Colorado Springs, Colo. — As NASA retools cost and schedule estimates for its over-budget James Webb Space Telescope (JWST), technical progress on the next-generation flagship astronomy mission continues, with nearly three-quarters of JWST hardware currently in production, according to prime contractor Northrop Grumman.
NASA Administrator Charles, appearing April 11 before the Senate Appropriations commerce, justice, science subcommittee to defend his agency’s 2012 budget request, assured lawmakers that despite Webb’s cost and schedule woes, “the telescope continues to make exceptional technological progress.”
In April, JWST’s first fully manufactured and tested primary mirror segment was delivered to NASA’s Goddard Space Flight Center in Greenbelt, Md., paving the way for completion of all 18 flight mirror segments, according to Scott Willoughby, JWST telescope program manager for . Willoughby spoke during an April 13 news conference at the National Space Symposium here.
The hexagonal mirror segment, developed by Boulder-based Ball Aerospace and Technologies Corp., is an engineering development unit that will serve as a flight spare for JWST. It was used to pioneer the telescope’s mirror fabrication and polishing processes, which has been under way since 2004.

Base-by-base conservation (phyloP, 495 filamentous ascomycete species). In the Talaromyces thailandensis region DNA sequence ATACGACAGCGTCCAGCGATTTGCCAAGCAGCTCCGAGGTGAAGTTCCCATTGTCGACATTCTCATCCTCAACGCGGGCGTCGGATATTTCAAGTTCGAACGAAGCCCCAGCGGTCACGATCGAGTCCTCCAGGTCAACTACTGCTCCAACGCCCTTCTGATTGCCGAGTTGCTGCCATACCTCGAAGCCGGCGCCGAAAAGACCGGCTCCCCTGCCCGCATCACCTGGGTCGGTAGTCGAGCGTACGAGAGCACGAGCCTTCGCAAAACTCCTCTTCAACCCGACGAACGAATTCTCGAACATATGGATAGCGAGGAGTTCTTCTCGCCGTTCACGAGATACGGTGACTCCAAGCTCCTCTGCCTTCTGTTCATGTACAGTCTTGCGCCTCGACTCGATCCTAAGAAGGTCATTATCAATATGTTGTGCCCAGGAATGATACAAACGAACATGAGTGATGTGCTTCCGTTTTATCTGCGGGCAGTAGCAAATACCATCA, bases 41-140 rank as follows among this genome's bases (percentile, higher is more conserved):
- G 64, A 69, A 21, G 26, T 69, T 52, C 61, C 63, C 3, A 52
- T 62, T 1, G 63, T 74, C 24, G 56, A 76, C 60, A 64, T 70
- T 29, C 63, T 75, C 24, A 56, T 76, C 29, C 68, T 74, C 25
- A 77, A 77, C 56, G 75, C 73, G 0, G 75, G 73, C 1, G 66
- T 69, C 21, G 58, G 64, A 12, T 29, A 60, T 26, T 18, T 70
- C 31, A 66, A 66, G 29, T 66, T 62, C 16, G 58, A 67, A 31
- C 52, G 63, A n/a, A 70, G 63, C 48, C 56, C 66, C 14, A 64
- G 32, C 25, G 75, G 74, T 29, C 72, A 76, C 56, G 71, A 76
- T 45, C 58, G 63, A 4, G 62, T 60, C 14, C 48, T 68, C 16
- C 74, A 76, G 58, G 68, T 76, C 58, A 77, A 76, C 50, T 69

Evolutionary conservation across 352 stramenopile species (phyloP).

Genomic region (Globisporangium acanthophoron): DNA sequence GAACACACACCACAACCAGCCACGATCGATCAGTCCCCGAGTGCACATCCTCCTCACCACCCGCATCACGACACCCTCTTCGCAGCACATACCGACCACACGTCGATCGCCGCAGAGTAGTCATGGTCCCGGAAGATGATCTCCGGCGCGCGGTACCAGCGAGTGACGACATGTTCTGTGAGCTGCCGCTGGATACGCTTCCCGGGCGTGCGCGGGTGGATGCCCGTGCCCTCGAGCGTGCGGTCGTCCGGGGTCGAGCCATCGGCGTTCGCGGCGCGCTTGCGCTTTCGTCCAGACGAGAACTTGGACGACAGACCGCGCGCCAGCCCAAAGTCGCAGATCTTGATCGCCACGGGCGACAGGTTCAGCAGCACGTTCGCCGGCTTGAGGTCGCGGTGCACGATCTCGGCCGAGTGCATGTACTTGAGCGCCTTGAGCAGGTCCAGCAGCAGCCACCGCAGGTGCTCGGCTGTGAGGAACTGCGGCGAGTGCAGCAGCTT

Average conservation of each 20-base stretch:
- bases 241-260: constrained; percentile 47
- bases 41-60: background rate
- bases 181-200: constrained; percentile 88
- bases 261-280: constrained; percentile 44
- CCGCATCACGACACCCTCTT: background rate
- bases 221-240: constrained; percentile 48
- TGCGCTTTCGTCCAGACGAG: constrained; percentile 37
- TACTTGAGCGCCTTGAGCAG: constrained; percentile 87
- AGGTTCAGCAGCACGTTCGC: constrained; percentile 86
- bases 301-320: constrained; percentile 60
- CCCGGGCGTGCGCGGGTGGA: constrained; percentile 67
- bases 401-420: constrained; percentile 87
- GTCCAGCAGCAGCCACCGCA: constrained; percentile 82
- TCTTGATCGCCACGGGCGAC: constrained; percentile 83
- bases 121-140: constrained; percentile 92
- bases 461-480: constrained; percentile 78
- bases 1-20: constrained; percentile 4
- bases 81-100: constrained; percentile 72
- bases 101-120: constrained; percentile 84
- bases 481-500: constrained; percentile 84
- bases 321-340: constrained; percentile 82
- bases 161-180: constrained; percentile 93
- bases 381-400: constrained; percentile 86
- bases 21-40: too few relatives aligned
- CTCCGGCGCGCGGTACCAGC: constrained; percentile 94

Willoughby said NASA is ready to begin cryogenic testing of the first six flight primary mirror segments at the agency’s Marshall Space Flight Center in Huntsville, Ala. Willoughby said all 18 segments should complete testing next year.
Meanwhile, Minneapolis-based Alliant Techsystems is manufacturing the structure that supports the mirror segments and has delivered a full-scale engineering model of the flight backplane structure to Redondo Beach, Calif.-based Northrop Grumman to demonstrate integration and test protocols before applying them to the flight telescope.
ITT Corp. completed fabrication of an enormous 63,000-kilogram assembly stand built to support the weight of the entire flight optical telescope, a load of more than 3.7 metric tons. The Rochester, N.Y.-based company also demonstrated mirror installation equipment designed to affix mirror segments to the fight backplane structure.
JWST’s sunshield entered fabrication and testing last year, and work continues to develop a template sunshield currently in production. Engineering models are being built for the spacecraft’s subsystems, with model testing completed and flight production under way for the spacecraft’s solid-state recorder, an electronic memory that stores all science data for transmission to the ground.
“We’re really mature in terms of doing all of the unique things that makes a telescope like this so impressive,” Willoughby said during the news conference.
NASA had been planning to launch JWST in June 2014 but an independent review released last fall called that date into question. The review found that while JWST appears technically sound, poor program management could add at least $1.5 billion to the observatory’s estimated $5 billion price tag and stretch its schedule by at least 15 months.
Since then NASA has been revising cost and schedule estimates for inclusion in the president’s 2013 budget request. NASA Administrator Charles Bolden told lawmakers April 11 that JWST stands to be delayed until 2018.